Written by the TreasureGuide for the exclusive use of treasurebeachesreport.blogspot.com.Recent construction uncovered an early 1800s dump in Iowa that yielded thousands of artifacts. This article raises many issues that I could discuss but I won't take the time to do it now.
Source: See link below.
I haven't talked about coins much lately. It seems that you don't find as many coins on the beaches anymore. People aren't carrying money as much.
Down south there were a lot of places where people needed change when they went to the beach, either to feed the parking meters or to pay park entrance fees. That meant more change on the beach.
On the Treasure Coast the beach accesses are mostly free. And there are few places where there are concession stands. That means less change on the beach.
I used to detect some places where there was evidently some type of paid parking next to the beach in the old days. All that remained at one such location was an old wooden post and a small section of a packed shell road right next to the beach where I believe people must have paid their parking fees. The road was very close to the water at that point and actually eroded when the water was rough. That was a good place to find lots of old coins when the bank eroded. I once got five mercury dimes in one scoop. There were older coins and some old jewelry there too. It was very good detecting when it eroded. I suspect that it is still very good detecting when it erodes.
There was one place where I found a lot of Susan Anthony dollars in the shallow surf. I never understood why that would be.
I believe it is still a good idea to take a good look at any coins you might find. There is always the possibility of something interesting popping up. You never know when you might pick up an error coin. I've dug a few over the years.
I've been finding an odd number of wheat pennies. I don't know if people have decided to spend their collections or what. They are in good condition.
Mule coins are one type of error coin. You can easily miss them. A mule coin is a coin struck with dies that were not intended to be paired. "The most prominent of these would likely be the 14 Sacagawea dollar planchets struck by a Washington quarter dollar obverse die and a Sacagawea dollar reverse die.” The quarter at the top of this post is one example.
Collector Tommy Bolack wrangled his 10th Sacagawea dollar/Statehood quarter mule during an Aug. 6 Stack’s Bowers Galleries auction for a total price of $117,500.
Here is the link for the rest of the article.
Old dumps are good places to find old things. They won't appeal to people that hunt modern jewelry. You might be able to find old jewelry if you explore enough old dumps, but more often you'll find broken or cheap items.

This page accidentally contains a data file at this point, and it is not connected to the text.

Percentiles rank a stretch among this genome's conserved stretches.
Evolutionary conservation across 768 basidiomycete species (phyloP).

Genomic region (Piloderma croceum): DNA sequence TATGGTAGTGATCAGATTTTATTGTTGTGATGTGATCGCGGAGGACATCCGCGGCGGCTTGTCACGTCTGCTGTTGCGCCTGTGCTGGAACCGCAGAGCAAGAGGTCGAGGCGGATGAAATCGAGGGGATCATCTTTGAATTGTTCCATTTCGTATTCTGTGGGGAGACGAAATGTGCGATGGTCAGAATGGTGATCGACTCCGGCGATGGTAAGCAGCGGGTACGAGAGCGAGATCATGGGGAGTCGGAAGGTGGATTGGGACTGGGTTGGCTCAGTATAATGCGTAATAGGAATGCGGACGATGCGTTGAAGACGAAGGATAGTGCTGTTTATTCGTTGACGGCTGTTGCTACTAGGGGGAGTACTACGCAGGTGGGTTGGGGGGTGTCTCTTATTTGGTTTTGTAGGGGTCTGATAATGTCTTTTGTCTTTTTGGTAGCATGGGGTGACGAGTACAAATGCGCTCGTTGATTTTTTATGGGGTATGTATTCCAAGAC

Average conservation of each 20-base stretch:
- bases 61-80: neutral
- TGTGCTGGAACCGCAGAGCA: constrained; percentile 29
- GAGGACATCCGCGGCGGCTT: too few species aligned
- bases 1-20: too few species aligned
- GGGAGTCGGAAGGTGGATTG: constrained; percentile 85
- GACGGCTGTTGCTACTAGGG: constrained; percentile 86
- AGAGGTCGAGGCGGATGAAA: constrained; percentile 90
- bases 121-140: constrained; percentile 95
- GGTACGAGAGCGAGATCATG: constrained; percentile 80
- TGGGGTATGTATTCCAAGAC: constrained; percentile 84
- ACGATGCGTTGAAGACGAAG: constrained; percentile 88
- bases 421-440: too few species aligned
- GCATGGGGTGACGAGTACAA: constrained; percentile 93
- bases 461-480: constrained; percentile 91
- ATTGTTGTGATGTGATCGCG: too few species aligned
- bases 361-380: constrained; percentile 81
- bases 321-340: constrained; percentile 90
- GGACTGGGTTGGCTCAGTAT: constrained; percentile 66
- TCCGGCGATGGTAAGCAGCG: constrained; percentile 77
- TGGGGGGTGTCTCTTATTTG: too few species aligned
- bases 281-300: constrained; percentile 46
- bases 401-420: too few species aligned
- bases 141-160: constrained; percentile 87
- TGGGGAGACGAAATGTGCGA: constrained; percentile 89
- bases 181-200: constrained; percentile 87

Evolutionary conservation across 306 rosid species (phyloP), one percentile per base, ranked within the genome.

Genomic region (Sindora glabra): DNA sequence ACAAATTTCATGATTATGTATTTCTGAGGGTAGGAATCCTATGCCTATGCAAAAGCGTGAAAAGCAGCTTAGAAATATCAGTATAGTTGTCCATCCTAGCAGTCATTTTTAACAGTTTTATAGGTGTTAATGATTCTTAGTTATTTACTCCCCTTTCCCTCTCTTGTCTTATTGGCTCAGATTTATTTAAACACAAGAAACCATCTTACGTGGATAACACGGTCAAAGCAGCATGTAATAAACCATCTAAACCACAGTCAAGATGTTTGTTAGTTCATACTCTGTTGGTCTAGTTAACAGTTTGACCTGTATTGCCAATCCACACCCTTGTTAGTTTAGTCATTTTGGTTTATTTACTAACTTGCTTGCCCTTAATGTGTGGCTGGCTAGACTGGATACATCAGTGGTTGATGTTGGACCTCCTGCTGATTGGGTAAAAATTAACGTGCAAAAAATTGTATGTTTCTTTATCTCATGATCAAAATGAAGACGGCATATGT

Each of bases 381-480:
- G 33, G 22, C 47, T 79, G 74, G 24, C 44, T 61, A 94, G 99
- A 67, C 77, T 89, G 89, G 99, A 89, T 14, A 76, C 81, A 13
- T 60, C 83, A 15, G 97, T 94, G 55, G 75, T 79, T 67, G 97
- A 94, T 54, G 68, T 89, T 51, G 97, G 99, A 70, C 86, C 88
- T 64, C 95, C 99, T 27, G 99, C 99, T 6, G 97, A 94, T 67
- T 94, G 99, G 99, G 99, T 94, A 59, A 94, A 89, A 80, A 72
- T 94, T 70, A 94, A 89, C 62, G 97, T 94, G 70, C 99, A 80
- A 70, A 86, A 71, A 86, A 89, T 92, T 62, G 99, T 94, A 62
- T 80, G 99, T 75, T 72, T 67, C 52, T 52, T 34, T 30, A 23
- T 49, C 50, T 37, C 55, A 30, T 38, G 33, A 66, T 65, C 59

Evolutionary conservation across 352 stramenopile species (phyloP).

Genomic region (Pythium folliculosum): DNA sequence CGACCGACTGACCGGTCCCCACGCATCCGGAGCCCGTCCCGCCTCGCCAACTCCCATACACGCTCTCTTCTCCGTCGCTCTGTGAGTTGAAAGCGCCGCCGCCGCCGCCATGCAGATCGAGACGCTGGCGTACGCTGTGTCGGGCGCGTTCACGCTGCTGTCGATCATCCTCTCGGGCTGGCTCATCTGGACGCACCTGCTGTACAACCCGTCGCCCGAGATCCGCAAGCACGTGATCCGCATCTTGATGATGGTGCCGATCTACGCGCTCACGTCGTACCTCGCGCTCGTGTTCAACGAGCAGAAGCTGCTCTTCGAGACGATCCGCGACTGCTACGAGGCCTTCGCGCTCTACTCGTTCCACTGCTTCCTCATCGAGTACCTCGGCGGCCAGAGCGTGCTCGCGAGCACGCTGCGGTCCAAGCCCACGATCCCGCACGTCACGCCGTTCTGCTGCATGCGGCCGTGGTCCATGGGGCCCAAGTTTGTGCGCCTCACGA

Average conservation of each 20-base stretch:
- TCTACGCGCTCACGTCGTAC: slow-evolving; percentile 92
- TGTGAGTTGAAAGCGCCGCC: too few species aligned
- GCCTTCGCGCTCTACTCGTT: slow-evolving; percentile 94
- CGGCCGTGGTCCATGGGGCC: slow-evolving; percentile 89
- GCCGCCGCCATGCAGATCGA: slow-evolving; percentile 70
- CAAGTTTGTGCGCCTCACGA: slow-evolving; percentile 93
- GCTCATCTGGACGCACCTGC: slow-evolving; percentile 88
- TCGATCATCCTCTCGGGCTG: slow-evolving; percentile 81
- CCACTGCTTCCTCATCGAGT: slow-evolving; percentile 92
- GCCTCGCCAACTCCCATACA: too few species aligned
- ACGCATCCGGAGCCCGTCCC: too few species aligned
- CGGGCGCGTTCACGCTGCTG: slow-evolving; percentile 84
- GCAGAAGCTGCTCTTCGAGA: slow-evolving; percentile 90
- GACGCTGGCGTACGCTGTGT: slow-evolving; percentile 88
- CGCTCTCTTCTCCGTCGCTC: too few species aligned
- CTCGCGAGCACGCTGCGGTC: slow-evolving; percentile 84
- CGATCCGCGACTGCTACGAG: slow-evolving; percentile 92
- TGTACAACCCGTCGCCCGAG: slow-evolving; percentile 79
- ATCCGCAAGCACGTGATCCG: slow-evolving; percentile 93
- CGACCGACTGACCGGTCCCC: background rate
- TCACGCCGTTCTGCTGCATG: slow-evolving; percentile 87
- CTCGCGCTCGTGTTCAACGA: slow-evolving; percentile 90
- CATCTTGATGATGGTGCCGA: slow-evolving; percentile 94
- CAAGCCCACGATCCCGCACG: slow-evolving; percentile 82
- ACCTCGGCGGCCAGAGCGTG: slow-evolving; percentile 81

Old dumps are explored especially by bottle hunters. They are especially challenging for detectorists because of the prevalence of old cans, iron and other miscellaneous pieces of metal.
I'd love to be able to go dig up the old burn pile areas and dumps where I grew up. Some of them existed long before I came along. As a kid there was one dump in a field below an old farm house where we would get bottles to shoot with our bb guns. We'd take them up the creek, throw them in, then run down to where there was a high cliff looking out over the creek, and sit there and shoot the bottles as they floated down the creek.
A lot of bottles were tossed in depressions or dips where water run off. Such places are worth scanning.
You might know that on the Treasure Coast, the lagoon was used as a dump before there was garbage pickup. As a result tons of bottles and things can be found in the river when conditions are right.
There are also places where you can see the remains of burn piles on the bank of the lagoon.
Here is the link to the article about archaeologists exploring the 1800s dump.
One of the issues relevant to that article, is how much actual archaeological value items in discarded in a dump might have. Does the context of those items provide any information? Like I said, I won't get into all of those kinds of discussions today.
“Florida is in the middle of its worst wildfire season in years – with no end in sight,” Florida Department of Agriculture and Consumer Affairs Commissioner Adam Putnam said in a May 8 statement."
Of course that means you need to be careful with cigarette butts and campfires, but for the detectorist there is another side to wildfires. Fires can remove brush and open up new detecting territory that might have been protected by vegetation for a long time.
This is the last day of the current blog poll.
More small surf coming. No change in beach conditions.